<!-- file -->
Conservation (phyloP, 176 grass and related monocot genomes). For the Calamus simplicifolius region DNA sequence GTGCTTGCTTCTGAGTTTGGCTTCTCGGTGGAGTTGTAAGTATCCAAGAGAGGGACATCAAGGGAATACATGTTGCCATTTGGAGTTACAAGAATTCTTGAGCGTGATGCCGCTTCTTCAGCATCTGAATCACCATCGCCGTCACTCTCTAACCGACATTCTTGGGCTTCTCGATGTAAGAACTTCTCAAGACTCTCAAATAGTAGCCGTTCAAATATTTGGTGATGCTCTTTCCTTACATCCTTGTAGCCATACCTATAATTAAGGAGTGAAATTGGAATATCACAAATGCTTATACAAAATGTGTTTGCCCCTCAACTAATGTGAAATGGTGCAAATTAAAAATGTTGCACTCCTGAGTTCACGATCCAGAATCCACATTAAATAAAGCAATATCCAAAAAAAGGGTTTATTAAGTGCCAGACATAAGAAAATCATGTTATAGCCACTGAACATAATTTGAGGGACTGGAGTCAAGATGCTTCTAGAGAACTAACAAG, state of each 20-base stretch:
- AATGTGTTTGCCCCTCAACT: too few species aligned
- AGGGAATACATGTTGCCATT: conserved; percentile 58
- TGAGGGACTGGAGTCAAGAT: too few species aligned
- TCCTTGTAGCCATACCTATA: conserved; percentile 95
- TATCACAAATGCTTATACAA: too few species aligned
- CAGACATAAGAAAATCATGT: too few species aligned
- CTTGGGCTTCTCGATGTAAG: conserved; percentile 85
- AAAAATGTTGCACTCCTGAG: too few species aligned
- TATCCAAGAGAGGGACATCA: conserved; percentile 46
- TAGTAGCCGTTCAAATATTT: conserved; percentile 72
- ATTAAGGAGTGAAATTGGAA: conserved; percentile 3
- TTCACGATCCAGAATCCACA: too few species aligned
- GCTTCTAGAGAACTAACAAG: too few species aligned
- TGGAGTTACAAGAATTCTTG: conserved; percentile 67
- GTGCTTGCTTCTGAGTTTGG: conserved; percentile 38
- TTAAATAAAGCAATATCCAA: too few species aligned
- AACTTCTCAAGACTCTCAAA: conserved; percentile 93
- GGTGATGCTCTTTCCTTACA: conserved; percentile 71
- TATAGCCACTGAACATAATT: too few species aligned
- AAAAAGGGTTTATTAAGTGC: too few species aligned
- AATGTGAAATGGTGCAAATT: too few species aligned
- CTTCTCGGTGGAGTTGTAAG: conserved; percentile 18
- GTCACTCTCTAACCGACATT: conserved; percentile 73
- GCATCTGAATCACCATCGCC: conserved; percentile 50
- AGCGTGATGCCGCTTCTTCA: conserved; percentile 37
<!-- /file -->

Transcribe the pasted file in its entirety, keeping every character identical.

Conservation (phyloP, 176 grass and related monocot genomes). For the Calamus simplicifolius region DNA sequence GTGCTTGCTTCTGAGTTTGGCTTCTCGGTGGAGTTGTAAGTATCCAAGAGAGGGACATCAAGGGAATACATGTTGCCATTTGGAGTTACAAGAATTCTTGAGCGTGATGCCGCTTCTTCAGCATCTGAATCACCATCGCCGTCACTCTCTAACCGACATTCTTGGGCTTCTCGATGTAAGAACTTCTCAAGACTCTCAAATAGTAGCCGTTCAAATATTTGGTGATGCTCTTTCCTTACATCCTTGTAGCCATACCTATAATTAAGGAGTGAAATTGGAATATCACAAATGCTTATACAAAATGTGTTTGCCCCTCAACTAATGTGAAATGGTGCAAATTAAAAATGTTGCACTCCTGAGTTCACGATCCAGAATCCACATTAAATAAAGCAATATCCAAAAAAAGGGTTTATTAAGTGCCAGACATAAGAAAATCATGTTATAGCCACTGAACATAATTTGAGGGACTGGAGTCAAGATGCTTCTAGAGAACTAACAAG, state of each 20-base stretch:
- AATGTGTTTGCCCCTCAACT: too few species aligned
- AGGGAATACATGTTGCCATT: conserved; percentile 58
- TGAGGGACTGGAGTCAAGAT: too few species aligned
- TCCTTGTAGCCATACCTATA: conserved; percentile 95
- TATCACAAATGCTTATACAA: too few species aligned
- CAGACATAAGAAAATCATGT: too few species aligned
- CTTGGGCTTCTCGATGTAAG: conserved; percentile 85
- AAAAATGTTGCACTCCTGAG: too few species aligned
- TATCCAAGAGAGGGACATCA: conserved; percentile 46
- TAGTAGCCGTTCAAATATTT: conserved; percentile 72
- ATTAAGGAGTGAAATTGGAA: conserved; percentile 3
- TTCACGATCCAGAATCCACA: too few species aligned
- GCTTCTAGAGAACTAACAAG: too few species aligned
- TGGAGTTACAAGAATTCTTG: conserved; percentile 67
- GTGCTTGCTTCTGAGTTTGG: conserved; percentile 38
- TTAAATAAAGCAATATCCAA: too few species aligned
- AACTTCTCAAGACTCTCAAA: conserved; percentile 93
- GGTGATGCTCTTTCCTTACA: conserved; percentile 71
- TATAGCCACTGAACATAATT: too few species aligned
- AAAAAGGGTTTATTAAGTGC: too few species aligned
- AATGTGAAATGGTGCAAATT: too few species aligned
- CTTCTCGGTGGAGTTGTAAG: conserved; percentile 18
- GTCACTCTCTAACCGACATT: conserved; percentile 73
- GCATCTGAATCACCATCGCC: conserved; percentile 50
- AGCGTGATGCCGCTTCTTCA: conserved; percentile 37